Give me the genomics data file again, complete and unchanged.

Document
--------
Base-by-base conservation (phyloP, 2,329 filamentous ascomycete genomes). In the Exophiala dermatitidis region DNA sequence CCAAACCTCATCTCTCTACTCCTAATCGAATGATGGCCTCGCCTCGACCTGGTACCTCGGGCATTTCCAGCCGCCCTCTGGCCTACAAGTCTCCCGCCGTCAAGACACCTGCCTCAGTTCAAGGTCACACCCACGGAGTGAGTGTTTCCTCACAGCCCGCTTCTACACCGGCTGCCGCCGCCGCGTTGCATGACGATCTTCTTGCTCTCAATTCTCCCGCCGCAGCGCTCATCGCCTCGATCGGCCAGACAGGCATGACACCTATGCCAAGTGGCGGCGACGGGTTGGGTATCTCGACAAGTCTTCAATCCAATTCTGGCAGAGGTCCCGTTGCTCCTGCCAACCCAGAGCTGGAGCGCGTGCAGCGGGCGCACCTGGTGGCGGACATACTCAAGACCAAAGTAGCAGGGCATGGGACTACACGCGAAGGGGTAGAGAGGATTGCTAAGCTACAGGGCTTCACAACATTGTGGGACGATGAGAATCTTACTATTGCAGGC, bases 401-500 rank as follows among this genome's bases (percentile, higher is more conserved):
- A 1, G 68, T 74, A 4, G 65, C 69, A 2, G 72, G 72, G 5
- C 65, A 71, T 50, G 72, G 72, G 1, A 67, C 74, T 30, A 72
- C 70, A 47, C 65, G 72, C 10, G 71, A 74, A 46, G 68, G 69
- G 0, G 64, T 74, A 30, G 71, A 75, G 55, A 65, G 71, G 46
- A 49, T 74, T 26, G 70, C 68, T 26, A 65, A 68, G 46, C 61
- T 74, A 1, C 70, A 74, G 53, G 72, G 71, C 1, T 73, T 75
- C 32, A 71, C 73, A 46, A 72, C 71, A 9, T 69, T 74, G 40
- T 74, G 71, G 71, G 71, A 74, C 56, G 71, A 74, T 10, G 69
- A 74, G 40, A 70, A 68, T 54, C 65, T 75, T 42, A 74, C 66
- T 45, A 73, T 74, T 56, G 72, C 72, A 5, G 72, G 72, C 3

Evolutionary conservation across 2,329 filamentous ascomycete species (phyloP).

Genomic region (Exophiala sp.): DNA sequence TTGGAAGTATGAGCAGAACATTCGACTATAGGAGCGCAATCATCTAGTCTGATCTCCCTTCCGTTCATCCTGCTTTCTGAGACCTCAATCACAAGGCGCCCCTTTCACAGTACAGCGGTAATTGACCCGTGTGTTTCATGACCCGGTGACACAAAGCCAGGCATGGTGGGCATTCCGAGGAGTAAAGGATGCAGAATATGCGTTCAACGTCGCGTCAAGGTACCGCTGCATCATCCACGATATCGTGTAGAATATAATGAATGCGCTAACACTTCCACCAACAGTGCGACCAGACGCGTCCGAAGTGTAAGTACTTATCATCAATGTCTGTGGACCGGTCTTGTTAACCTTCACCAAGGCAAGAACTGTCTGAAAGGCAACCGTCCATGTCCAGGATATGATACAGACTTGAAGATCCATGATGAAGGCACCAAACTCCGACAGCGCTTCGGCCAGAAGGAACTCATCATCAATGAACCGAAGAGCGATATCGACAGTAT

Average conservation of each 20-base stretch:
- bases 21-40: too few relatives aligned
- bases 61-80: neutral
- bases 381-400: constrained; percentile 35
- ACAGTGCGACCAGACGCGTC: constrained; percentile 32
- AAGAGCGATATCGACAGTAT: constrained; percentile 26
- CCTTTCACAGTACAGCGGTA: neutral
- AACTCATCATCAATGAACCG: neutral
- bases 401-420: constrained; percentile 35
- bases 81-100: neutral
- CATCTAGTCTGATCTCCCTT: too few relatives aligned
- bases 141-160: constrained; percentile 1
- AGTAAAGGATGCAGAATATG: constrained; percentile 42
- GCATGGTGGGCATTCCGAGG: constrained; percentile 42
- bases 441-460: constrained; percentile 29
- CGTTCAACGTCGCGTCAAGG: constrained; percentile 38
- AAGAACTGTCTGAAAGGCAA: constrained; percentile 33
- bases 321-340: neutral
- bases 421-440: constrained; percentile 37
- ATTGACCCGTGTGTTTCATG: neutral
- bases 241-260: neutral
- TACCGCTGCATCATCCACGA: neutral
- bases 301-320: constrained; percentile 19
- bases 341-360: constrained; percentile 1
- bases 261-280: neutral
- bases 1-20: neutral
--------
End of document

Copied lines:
Base-by-base conservation (phyloP, 2,329 filamentous ascomycete genomes). In the Exophiala dermatitidis region DNA sequence CCAAACCTCATCTCTCTACTCCTAATCGAATGATGGCCTCGCCTCGACCTGGTACCTCGGGCATTTCCAGCCGCCCTCTGGCCTACAAGTCTCCCGCCGTCAAGACACCTGCCTCAGTTCAAGGTCACACCCACGGAGTGAGTGTTTCCTCACAGCCCGCTTCTACACCGGCTGCCGCCGCCGCGTTGCATGACGATCTTCTTGCTCTCAATTCTCCCGCCGCAGCGCTCATCGCCTCGATCGGCCAGACAGGCATGACACCTATGCCAAGTGGCGGCGACGGGTTGGGTATCTCGACAAGTCTTCAATCCAATTCTGGCAGAGGTCCCGTTGCTCCTGCCAACCCAGAGCTGGAGCGCGTGCAGCGGGCGCACCTGGTGGCGGACATACTCAAGACCAAAGTAGCAGGGCATGGGACTACACGCGAAGGGGTAGAGAGGATTGCTAAGCTACAGGGCTTCACAACATTGTGGGACGATGAGAATCTTACTATTGCAGGC, bases 401-500 rank as follows among this genome's bases (percentile, higher is more conserved):
- A 1, G 68, T 74, A 4, G 65, C 69, A 2, G 72, G 72, G 5
- C 65, A 71, T 50, G 72, G 72, G 1, A 67, C 74, T 30, A 72
- C 70, A 47, C 65, G 72, C 10, G 71, A 74, A 46, G 68, G 69
- G 0, G 64, T 74, A 30, G 71, A 75, G 55, A 65, G 71, G 46
- A 49, T 74, T 26, G 70, C 68, T 26, A 65, A 68, G 46, C 61
- T 74, A 1, C 70, A 74, G 53, G 72, G 71, C 1, T 73, T 75
- C 32, A 71, C 73, A 46, A 72, C 71, A 9, T 69, T 74, G 40
- T 74, G 71, G 71, G 71, A 74, C 56, G 71, A 74, T 10, G 69
- A 74, G 40, A 70, A 68, T 54, C 65, T 75, T 42, A 74, C 66
- T 45, A 73, T 74, T 56, G 72, C 72, A 5, G 72, G 72, C 3

Evolutionary conservation across 2,329 filamentous ascomycete species (phyloP).

Genomic region (Exophiala sp.): DNA sequence TTGGAAGTATGAGCAGAACATTCGACTATAGGAGCGCAATCATCTAGTCTGATCTCCCTTCCGTTCATCCTGCTTTCTGAGACCTCAATCACAAGGCGCCCCTTTCACAGTACAGCGGTAATTGACCCGTGTGTTTCATGACCCGGTGACACAAAGCCAGGCATGGTGGGCATTCCGAGGAGTAAAGGATGCAGAATATGCGTTCAACGTCGCGTCAAGGTACCGCTGCATCATCCACGATATCGTGTAGAATATAATGAATGCGCTAACACTTCCACCAACAGTGCGACCAGACGCGTCCGAAGTGTAAGTACTTATCATCAATGTCTGTGGACCGGTCTTGTTAACCTTCACCAAGGCAAGAACTGTCTGAAAGGCAACCGTCCATGTCCAGGATATGATACAGACTTGAAGATCCATGATGAAGGCACCAAACTCCGACAGCGCTTCGGCCAGAAGGAACTCATCATCAATGAACCGAAGAGCGATATCGACAGTAT

Average conservation of each 20-base stretch:
- bases 21-40: too few relatives aligned
- bases 61-80: neutral
- bases 381-400: constrained; percentile 35
- ACAGTGCGACCAGACGCGTC: constrained; percentile 32
- AAGAGCGATATCGACAGTAT: constrained; percentile 26
- CCTTTCACAGTACAGCGGTA: neutral
- AACTCATCATCAATGAACCG: neutral
- bases 401-420: constrained; percentile 35
- bases 81-100: neutral
- CATCTAGTCTGATCTCCCTT: too few relatives aligned
- bases 141-160: constrained; percentile 1
- AGTAAAGGATGCAGAATATG: constrained; percentile 42
- GCATGGTGGGCATTCCGAGG: constrained; percentile 42
- bases 441-460: constrained; percentile 29
- CGTTCAACGTCGCGTCAAGG: constrained; percentile 38
- AAGAACTGTCTGAAAGGCAA: constrained; percentile 33
- bases 321-340: neutral
- bases 421-440: constrained; percentile 37
- ATTGACCCGTGTGTTTCATG: neutral
- bases 241-260: neutral
- TACCGCTGCATCATCCACGA: neutral
- bases 301-320: constrained; percentile 19
- bases 341-360: constrained; percentile 1
- bases 261-280: neutral
- bases 1-20: neutral